The Oxford Comma and Confirmation Bias
At Turnkey, we do our best to turn every decision formerly made by “gut instinct” into a decision made with data, analysis and supporting theory.
But, the past 48 hours at Turnkey have been fraught with grammatical angst and lots of “gut.” There is a war going on about the Oxford comma. As I watch, and participate, in this war, I see something at work that is familiar to me. I see people, like me, who only seek information confirming their currently held beliefs, instead of information with which to make the best decision.
“Beloved,” I asked of my shiny new husband, psychologist Otis Fulton, “Why do I not seek the right answer, but instead seek to support my own currently held belief?”
“Darling,” he replied, “You’re human. Confirmation bias refers to our tendency to search for and favor information that confirms our beliefs while simultaneously ignoring or devaluing information that contradicts our beliefs.”
What that means is that Person A, let’s call him Julian, believes that most typically the Oxford comma is inserted to “rescue weak syntax.” Julian will find examples that support his belief, trolling through his CEO’s writings until he finds this weak syntax, ignoring her typically, brilliantly composed sentences until he stumbles upon these exceedingly rare examples of such poor prose—even stubbornly ignoring her use of them as a literary device. As a result, Julian positions the Oxford comma as a diagnostic tool and confirms his previously held belief, chanting as he marches up and down the halls, “Comma or no, the syntax must go!”
Meanwhile Person B, let’s call her Allison, believes the Oxford comma integral to clear communication. She researches and finds that both the double space after a period and the Oxford comma were dropped to lower print costs and have nothing to do with writing well. Clever woman. Her CEO delights in her in-depth research.
Neither party wasted any time finding data to challenge his or her presumption, and instead sought only information to confirm his or her previously held belief. “Changing your mind is harder than it looks,” said Otis. “The more you believe you know something, the more you filter and ignore all information to the contrary.”
You can extend this thought pattern to nearly any topic, like fundraising. We all bring our previously held notions into everyday decision-making. It’s tricky to absorb new information when one’s mind is, unconsciously, furiously filtering information to support the previously held notion. Most of us don’t want new information—we want validating information.
Even knowing about this unconscious bias doesn’t solve the problem, though it may temper its effect. Personally, I am going to extol the virtues of non-validating information gathering to everyone, including myself and my brain.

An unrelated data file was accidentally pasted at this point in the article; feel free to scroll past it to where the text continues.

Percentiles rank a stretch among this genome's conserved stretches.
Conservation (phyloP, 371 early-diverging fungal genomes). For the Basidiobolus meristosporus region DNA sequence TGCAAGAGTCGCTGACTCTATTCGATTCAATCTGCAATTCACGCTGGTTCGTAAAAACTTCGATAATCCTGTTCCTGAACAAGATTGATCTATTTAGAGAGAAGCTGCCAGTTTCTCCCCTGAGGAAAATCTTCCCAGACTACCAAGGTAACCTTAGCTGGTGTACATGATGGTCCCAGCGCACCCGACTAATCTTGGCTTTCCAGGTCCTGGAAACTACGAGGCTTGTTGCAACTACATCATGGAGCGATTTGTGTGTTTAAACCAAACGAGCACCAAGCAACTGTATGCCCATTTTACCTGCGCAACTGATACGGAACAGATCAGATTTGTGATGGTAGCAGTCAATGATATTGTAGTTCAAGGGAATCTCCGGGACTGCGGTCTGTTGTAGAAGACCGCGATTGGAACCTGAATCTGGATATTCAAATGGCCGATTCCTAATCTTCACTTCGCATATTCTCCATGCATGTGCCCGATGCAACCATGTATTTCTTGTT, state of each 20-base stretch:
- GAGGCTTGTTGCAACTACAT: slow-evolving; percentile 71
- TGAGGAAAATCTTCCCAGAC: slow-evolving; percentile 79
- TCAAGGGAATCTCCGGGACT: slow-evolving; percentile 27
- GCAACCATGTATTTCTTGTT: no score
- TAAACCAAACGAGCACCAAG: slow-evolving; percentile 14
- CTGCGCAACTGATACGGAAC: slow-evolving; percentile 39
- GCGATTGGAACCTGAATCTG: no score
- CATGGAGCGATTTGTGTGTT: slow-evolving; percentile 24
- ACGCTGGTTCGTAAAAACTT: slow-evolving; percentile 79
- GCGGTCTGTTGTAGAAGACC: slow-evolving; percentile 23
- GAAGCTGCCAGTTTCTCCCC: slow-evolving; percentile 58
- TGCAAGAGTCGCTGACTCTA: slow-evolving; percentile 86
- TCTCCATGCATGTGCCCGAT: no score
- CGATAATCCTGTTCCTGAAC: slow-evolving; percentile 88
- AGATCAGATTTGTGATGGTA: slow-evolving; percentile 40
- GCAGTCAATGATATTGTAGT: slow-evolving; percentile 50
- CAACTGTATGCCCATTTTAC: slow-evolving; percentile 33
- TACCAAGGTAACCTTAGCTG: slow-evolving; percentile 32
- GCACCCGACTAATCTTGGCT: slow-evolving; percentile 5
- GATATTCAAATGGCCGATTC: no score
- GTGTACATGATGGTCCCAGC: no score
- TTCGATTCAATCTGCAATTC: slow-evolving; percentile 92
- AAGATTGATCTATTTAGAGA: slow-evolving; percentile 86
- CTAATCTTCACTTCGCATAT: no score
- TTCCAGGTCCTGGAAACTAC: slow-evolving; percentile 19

Otis spent most of his career in the education industry, working at the psychometric research and development firm MetaMetrics Inc., Pearson Education and others. Since 2013, he has focused on the nonprofit sector, applying psychology to fundraising and donor behavior at Turnkey. He is the co-author of the 2017 book, ”Dollar Dash: The Behavioral Economics of Peer-to-Peer Fundraising” and is a frequent speaker at national nonprofit conferences. With Katrina VanHuss, he co-authors a blog at NonProfit PRO, “Peeling the Onion,” on the intersection of psychology and philanthropy.
Otis is a much-sought-after copywriter for nonprofit fundraising messages. He has written campaigns for UNICEF, St. Jude’s Children’s Research Hospital, March of Dimes, Susan G. Komen, the USO and dozens of other organizations. He has degrees in social psychology from Virginia Commonwealth University and The University of Virginia, where he also played on UVA’s first ACC champion basketball team.
Katrina VanHuss has helped national nonprofits raise funds and friends since 1989 when she founded Turnkey. Her client’s successes and her dedication to research have made her a sought-after speaker, presenting at national conferences for Blackbaud, Peer to Peer Professional Forum, Nonprofit PRO, The Need Help Foundation and her clients’ national meetings. The firm’s work is underpinned by the study and application of behavioral economics and social psychology. Turnkey provides project engagements, coaching, counsel and staffing to nonprofits seeking to improve revenue or create new revenue. Her work extends into organizational alignment efforts and executive coaching.
Katrina also regularly shares her wit and business experiences on her and Otis Fulton's NonProfit PRO blog “Peeling the Onion.” When not writing or researching, Katrina likes to make things — furniture from reclaimed wood, new gardens, food with no recipe. Katrina’s favorite Saturday is spent cleaning out the garage, mowing the grass, making something new, all while listening to loud music by now-deceased black women, throwing in a few sets on the weight bench off and on, then collapsing on the couch with her husband Otis to gang-watch new Netflix series whilst drinking sauvignon blanc.
Katrina grew up on a Virginia beef cattle and tobacco farm with her three brothers. She is accordingly skilled in hand to hand combat and witty repartee — skills gained at the expense of her brothers. Katrina’s claim to fame is having made it to the “American Gladiator” Richmond competition as a finalist in her late 20s, progressing in the competition until a strangely large blonde woman knocked her off a pedestal with an oversized pain-inducing Q-tip. Katrina’s mantra for life is “Be nice. Do good. Embrace embarrassment.” Clearly she’s got No. 3 down.